8. Hello gary.  I had forgotten that you too only use S&P.  I smoke mine a little hotter like Bama but the basic method is the same.

    Hello bmaddox: As I stated in my method I think flat only can get too dry.  I would buy the packer and just cut in half.  The point usually has more fat and can help "baste" the flat.  As gary said I smoke fat side up also BUT! I do turn mine from time to time.  Especially using an offset there is more heat at the firebox end.  I move a brisket left and right on the smoker. I rotate it 180 degrees and swap it end for end.

    outtatownsmoker likes this.
  9. frosty

    frosty Master of the Pit

    Bark Vs. No Bark.  I actually like more bark on pulled pork instead of brisket.  But it depends on who is coming, and most folks just appreciate being invited.

    As for method, like Gary and Bama, no rocket science needed.  I've heard many say that brisket is difficult, but that has not been my case.

    I've used packer brisket, basic salt and pepper rub, very little trimming of fat, and then leave the lid closed (If you're looking, you're not cooking).  At a steady 225 to 250 degrees F until internal temperature of 200ish degrees F.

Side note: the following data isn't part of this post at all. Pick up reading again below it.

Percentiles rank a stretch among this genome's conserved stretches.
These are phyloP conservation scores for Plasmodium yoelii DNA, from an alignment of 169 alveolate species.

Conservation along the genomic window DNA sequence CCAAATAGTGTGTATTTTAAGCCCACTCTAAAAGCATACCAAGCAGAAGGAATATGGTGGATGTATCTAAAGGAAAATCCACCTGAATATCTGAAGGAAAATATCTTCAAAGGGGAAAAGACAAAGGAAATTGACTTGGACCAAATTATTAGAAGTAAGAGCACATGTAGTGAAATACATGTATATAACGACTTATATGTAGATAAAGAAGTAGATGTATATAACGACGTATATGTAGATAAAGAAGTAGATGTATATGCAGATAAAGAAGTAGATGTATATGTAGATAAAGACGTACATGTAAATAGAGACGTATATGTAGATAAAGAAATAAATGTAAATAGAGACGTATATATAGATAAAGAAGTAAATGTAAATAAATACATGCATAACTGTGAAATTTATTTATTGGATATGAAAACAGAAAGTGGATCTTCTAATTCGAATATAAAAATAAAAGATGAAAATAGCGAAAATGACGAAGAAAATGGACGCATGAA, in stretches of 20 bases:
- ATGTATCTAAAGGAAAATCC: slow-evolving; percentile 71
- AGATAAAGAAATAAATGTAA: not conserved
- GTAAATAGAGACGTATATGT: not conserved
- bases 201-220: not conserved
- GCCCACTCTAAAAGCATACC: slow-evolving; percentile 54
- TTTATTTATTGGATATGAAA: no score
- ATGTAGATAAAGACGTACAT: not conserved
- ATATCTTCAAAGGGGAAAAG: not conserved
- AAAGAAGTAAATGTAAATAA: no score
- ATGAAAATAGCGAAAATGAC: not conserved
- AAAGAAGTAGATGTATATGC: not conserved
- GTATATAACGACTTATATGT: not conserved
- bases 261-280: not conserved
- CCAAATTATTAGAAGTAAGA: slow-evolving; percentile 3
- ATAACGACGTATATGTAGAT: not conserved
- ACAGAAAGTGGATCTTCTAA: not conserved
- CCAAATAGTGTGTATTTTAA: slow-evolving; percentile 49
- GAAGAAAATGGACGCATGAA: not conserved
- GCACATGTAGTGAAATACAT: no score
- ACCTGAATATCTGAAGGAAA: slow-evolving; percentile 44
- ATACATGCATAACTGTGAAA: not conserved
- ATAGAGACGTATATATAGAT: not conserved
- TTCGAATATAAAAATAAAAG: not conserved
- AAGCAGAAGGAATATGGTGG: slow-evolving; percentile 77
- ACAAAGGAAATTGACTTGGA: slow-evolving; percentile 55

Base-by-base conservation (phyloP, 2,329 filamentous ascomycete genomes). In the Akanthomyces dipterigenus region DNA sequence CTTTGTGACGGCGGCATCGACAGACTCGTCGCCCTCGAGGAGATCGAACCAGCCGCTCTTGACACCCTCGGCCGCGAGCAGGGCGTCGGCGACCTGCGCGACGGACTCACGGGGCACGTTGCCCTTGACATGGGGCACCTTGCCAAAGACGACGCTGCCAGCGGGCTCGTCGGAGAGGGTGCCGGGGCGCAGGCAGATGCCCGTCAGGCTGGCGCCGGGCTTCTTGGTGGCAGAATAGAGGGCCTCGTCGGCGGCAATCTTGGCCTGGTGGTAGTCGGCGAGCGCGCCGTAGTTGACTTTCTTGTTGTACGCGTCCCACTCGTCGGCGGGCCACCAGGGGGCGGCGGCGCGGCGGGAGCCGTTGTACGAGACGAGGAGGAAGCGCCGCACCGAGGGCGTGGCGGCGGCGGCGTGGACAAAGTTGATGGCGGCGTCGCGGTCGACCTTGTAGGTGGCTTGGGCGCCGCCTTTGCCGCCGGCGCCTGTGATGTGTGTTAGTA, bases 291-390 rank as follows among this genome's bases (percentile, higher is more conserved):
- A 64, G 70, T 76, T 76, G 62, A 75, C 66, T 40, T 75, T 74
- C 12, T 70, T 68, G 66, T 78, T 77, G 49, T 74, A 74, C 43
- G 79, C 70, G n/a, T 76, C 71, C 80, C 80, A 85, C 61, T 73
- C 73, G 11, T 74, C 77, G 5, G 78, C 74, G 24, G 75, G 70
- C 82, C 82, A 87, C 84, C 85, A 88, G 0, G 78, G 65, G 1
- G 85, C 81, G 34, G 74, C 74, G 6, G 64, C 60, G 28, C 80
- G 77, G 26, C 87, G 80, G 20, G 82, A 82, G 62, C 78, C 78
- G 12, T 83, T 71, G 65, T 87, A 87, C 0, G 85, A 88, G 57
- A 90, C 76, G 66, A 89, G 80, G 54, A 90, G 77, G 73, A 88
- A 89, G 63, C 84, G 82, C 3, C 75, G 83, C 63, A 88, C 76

Sure, I can wrap it if need be, but generally I am NOT in any hurry, so I just spritz it a little as time goes by.  Generally I don't wrap probably more than 50% of the time.

    Remove from smoker @ 200ish, and let rest for two to four hours covered in a cooler. This was really probably a key component.  Slicing a hot brisket, will result in a higher incident of dry,falling apart product.

    My results have been remarkably consistent and delicious (per family and friends eating me out of house and home).

      I found that MY impatience and fiddling with dampers, and gadgets was more often at the root of my  problem.

    Generally, I get an idea of when we will eat, and then back the clock up based upon the cook times and figure out what is needed.  If it takes a little longer folks just have to sit around and socialize. They know that dinner will still be great and they will leave smiling.

    Once I developed more patience my results improved.  It was mostly reading what others did to achieve success that ultimately helped me improve.  For that I am thankful to SMF and its members.

    Good luck to you all!!!   [​IMG]
    tredd4life likes this.
  10. Hey B  the briskets may be part of the problem. See if you can get some info on them,   A too lean brisket will come out dry you need some fat and marbling to keep it moist and juicy.